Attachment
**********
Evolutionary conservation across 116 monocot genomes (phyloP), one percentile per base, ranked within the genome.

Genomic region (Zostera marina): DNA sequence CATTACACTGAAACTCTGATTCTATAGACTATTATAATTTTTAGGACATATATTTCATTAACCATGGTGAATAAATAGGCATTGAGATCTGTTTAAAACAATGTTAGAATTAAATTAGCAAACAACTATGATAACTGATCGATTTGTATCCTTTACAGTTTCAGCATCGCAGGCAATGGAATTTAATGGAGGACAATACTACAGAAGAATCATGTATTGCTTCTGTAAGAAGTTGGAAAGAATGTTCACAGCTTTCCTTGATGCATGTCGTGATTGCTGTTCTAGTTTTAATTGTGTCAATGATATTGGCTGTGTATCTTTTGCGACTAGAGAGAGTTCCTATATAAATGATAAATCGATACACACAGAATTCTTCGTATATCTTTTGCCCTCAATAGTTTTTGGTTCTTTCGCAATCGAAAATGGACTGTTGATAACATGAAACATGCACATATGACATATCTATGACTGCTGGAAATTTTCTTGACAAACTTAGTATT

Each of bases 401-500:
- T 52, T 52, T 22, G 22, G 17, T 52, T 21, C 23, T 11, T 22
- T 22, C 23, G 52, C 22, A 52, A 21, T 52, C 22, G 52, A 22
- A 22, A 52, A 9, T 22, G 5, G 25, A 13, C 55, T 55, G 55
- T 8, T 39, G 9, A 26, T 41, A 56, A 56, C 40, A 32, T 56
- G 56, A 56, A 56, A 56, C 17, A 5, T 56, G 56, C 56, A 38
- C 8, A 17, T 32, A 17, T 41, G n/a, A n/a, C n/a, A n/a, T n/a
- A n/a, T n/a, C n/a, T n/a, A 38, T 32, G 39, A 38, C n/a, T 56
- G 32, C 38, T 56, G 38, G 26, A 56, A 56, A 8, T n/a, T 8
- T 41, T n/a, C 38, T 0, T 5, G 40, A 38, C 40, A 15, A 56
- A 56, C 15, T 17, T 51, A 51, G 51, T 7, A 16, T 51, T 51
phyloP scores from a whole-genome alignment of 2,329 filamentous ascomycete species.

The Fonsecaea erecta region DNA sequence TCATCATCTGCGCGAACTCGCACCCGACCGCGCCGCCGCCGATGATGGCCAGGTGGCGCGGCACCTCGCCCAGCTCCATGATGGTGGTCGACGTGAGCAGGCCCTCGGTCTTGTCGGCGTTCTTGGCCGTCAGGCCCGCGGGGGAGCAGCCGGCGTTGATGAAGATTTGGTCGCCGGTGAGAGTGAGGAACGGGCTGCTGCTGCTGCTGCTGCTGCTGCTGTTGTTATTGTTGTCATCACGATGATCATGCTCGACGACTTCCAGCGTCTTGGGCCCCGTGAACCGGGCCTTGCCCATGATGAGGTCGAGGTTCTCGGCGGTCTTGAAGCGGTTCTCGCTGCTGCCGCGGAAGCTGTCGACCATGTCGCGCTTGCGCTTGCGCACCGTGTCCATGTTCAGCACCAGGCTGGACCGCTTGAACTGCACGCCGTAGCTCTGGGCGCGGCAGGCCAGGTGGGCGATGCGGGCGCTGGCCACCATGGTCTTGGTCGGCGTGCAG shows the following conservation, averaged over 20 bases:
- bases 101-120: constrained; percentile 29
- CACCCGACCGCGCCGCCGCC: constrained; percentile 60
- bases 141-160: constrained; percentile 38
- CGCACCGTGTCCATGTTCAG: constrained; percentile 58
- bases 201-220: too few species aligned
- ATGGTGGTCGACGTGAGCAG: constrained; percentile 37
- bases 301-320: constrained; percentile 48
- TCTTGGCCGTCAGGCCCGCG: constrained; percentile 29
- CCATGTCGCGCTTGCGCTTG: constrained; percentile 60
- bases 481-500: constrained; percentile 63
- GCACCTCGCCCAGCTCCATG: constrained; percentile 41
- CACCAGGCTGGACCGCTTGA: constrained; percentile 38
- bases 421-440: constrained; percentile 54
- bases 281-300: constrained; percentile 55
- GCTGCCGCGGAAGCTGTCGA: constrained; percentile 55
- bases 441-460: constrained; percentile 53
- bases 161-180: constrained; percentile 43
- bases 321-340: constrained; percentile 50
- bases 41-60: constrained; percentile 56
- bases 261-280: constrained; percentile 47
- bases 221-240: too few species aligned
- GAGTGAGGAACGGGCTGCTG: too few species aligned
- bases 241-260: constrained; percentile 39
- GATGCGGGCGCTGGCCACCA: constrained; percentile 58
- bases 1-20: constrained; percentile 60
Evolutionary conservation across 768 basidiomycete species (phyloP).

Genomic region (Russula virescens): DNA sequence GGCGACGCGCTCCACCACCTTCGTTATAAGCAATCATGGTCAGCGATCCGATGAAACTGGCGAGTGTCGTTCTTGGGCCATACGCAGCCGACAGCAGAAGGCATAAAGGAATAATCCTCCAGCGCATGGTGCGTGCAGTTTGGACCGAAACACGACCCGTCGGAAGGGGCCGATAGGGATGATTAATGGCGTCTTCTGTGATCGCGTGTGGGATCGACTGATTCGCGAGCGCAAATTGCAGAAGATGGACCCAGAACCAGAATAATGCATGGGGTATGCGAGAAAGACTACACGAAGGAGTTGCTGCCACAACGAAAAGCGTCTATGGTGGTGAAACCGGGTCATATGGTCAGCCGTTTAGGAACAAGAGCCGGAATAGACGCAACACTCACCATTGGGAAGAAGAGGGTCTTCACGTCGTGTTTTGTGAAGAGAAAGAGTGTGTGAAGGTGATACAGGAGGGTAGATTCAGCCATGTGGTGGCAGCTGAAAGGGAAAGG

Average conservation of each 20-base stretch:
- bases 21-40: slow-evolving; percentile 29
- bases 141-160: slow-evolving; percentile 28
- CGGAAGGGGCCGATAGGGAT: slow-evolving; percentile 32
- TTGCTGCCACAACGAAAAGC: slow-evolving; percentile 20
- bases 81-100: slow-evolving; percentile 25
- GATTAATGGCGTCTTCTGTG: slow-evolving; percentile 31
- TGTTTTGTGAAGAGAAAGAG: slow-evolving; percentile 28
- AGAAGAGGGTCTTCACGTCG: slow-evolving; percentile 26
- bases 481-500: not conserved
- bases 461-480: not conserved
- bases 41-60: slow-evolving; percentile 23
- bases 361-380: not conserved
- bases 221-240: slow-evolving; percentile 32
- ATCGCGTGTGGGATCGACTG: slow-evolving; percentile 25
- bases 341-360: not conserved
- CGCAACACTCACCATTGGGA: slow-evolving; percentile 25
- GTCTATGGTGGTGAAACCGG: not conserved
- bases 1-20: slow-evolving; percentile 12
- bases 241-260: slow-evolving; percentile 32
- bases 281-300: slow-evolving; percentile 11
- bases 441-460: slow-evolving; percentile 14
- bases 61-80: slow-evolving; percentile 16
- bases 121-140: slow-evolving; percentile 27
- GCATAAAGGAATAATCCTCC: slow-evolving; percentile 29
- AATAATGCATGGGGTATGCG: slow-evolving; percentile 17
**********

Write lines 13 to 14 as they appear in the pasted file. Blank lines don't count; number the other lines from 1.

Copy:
- A 56, C 15, T 17, T 51, A 51, G 51, T 7, A 16, T 51, T 51
phyloP scores from a whole-genome alignment of 2,329 filamentous ascomycete species.